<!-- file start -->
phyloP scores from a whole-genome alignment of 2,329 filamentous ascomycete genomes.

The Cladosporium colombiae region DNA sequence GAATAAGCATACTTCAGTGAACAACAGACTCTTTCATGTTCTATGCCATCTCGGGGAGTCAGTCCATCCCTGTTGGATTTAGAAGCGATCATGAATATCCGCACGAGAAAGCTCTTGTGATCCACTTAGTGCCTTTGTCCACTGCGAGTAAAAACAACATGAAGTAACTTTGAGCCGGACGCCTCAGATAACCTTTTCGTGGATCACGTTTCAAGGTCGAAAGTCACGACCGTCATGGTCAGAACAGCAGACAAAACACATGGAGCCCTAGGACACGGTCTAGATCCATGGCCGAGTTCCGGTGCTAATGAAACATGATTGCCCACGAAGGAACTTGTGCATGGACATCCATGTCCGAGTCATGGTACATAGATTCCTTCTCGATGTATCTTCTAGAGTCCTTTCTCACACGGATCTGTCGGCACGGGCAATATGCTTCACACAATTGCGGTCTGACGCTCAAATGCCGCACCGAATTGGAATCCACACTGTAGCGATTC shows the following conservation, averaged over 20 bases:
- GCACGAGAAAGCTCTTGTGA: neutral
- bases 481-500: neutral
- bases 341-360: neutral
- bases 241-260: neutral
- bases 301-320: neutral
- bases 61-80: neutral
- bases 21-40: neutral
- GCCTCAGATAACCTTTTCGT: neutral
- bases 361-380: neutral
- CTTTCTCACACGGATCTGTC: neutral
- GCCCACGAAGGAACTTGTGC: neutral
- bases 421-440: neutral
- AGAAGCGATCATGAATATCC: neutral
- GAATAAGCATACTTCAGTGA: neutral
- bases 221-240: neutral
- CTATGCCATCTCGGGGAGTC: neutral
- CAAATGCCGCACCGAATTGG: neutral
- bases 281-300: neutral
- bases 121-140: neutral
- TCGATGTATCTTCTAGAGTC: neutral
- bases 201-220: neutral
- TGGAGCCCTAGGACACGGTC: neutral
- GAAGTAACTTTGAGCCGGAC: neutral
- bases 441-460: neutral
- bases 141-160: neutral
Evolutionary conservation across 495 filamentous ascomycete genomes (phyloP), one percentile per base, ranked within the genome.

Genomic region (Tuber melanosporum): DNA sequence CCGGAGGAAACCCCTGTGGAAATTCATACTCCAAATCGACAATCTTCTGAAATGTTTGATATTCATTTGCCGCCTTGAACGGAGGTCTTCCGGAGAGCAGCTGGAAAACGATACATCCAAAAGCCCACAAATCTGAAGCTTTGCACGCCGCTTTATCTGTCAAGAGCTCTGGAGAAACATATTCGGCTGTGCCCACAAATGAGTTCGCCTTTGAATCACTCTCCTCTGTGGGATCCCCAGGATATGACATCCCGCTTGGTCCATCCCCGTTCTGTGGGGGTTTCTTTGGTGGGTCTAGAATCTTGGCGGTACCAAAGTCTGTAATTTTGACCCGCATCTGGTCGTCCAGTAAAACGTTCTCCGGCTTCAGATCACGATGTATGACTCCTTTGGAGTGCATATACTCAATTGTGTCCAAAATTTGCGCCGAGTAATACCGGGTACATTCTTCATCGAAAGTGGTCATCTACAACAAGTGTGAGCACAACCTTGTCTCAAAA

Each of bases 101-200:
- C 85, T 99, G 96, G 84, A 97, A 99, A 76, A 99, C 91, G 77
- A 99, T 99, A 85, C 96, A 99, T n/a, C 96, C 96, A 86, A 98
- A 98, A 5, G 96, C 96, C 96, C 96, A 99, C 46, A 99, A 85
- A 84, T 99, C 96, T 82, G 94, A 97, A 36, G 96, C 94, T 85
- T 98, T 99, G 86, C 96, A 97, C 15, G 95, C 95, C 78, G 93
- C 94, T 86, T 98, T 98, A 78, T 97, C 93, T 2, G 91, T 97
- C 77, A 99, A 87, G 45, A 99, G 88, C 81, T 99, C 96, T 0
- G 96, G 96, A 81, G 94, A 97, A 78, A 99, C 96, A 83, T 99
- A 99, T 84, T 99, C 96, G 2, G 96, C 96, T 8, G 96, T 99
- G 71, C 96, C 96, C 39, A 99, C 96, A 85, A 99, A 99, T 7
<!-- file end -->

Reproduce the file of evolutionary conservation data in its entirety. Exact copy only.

phyloP scores from a whole-genome alignment of 2,329 filamentous ascomycete genomes.

The Cladosporium colombiae region DNA sequence GAATAAGCATACTTCAGTGAACAACAGACTCTTTCATGTTCTATGCCATCTCGGGGAGTCAGTCCATCCCTGTTGGATTTAGAAGCGATCATGAATATCCGCACGAGAAAGCTCTTGTGATCCACTTAGTGCCTTTGTCCACTGCGAGTAAAAACAACATGAAGTAACTTTGAGCCGGACGCCTCAGATAACCTTTTCGTGGATCACGTTTCAAGGTCGAAAGTCACGACCGTCATGGTCAGAACAGCAGACAAAACACATGGAGCCCTAGGACACGGTCTAGATCCATGGCCGAGTTCCGGTGCTAATGAAACATGATTGCCCACGAAGGAACTTGTGCATGGACATCCATGTCCGAGTCATGGTACATAGATTCCTTCTCGATGTATCTTCTAGAGTCCTTTCTCACACGGATCTGTCGGCACGGGCAATATGCTTCACACAATTGCGGTCTGACGCTCAAATGCCGCACCGAATTGGAATCCACACTGTAGCGATTC shows the following conservation, averaged over 20 bases:
- GCACGAGAAAGCTCTTGTGA: neutral
- bases 481-500: neutral
- bases 341-360: neutral
- bases 241-260: neutral
- bases 301-320: neutral
- bases 61-80: neutral
- bases 21-40: neutral
- GCCTCAGATAACCTTTTCGT: neutral
- bases 361-380: neutral
- CTTTCTCACACGGATCTGTC: neutral
- GCCCACGAAGGAACTTGTGC: neutral
- bases 421-440: neutral
- AGAAGCGATCATGAATATCC: neutral
- GAATAAGCATACTTCAGTGA: neutral
- bases 221-240: neutral
- CTATGCCATCTCGGGGAGTC: neutral
- CAAATGCCGCACCGAATTGG: neutral
- bases 281-300: neutral
- bases 121-140: neutral
- TCGATGTATCTTCTAGAGTC: neutral
- bases 201-220: neutral
- TGGAGCCCTAGGACACGGTC: neutral
- GAAGTAACTTTGAGCCGGAC: neutral
- bases 441-460: neutral
- bases 141-160: neutral
Evolutionary conservation across 495 filamentous ascomycete genomes (phyloP), one percentile per base, ranked within the genome.

Genomic region (Tuber melanosporum): DNA sequence CCGGAGGAAACCCCTGTGGAAATTCATACTCCAAATCGACAATCTTCTGAAATGTTTGATATTCATTTGCCGCCTTGAACGGAGGTCTTCCGGAGAGCAGCTGGAAAACGATACATCCAAAAGCCCACAAATCTGAAGCTTTGCACGCCGCTTTATCTGTCAAGAGCTCTGGAGAAACATATTCGGCTGTGCCCACAAATGAGTTCGCCTTTGAATCACTCTCCTCTGTGGGATCCCCAGGATATGACATCCCGCTTGGTCCATCCCCGTTCTGTGGGGGTTTCTTTGGTGGGTCTAGAATCTTGGCGGTACCAAAGTCTGTAATTTTGACCCGCATCTGGTCGTCCAGTAAAACGTTCTCCGGCTTCAGATCACGATGTATGACTCCTTTGGAGTGCATATACTCAATTGTGTCCAAAATTTGCGCCGAGTAATACCGGGTACATTCTTCATCGAAAGTGGTCATCTACAACAAGTGTGAGCACAACCTTGTCTCAAAA

Each of bases 101-200:
- C 85, T 99, G 96, G 84, A 97, A 99, A 76, A 99, C 91, G 77
- A 99, T 99, A 85, C 96, A 99, T n/a, C 96, C 96, A 86, A 98
- A 98, A 5, G 96, C 96, C 96, C 96, A 99, C 46, A 99, A 85
- A 84, T 99, C 96, T 82, G 94, A 97, A 36, G 96, C 94, T 85
- T 98, T 99, G 86, C 96, A 97, C 15, G 95, C 95, C 78, G 93
- C 94, T 86, T 98, T 98, A 78, T 97, C 93, T 2, G 91, T 97
- C 77, A 99, A 87, G 45, A 99, G 88, C 81, T 99, C 96, T 0
- G 96, G 96, A 81, G 94, A 97, A 78, A 99, C 96, A 83, T 99
- A 99, T 84, T 99, C 96, G 2, G 96, C 96, T 8, G 96, T 99
- G 71, C 96, C 96, C 39, A 99, C 96, A 85, A 99, A 99, T 7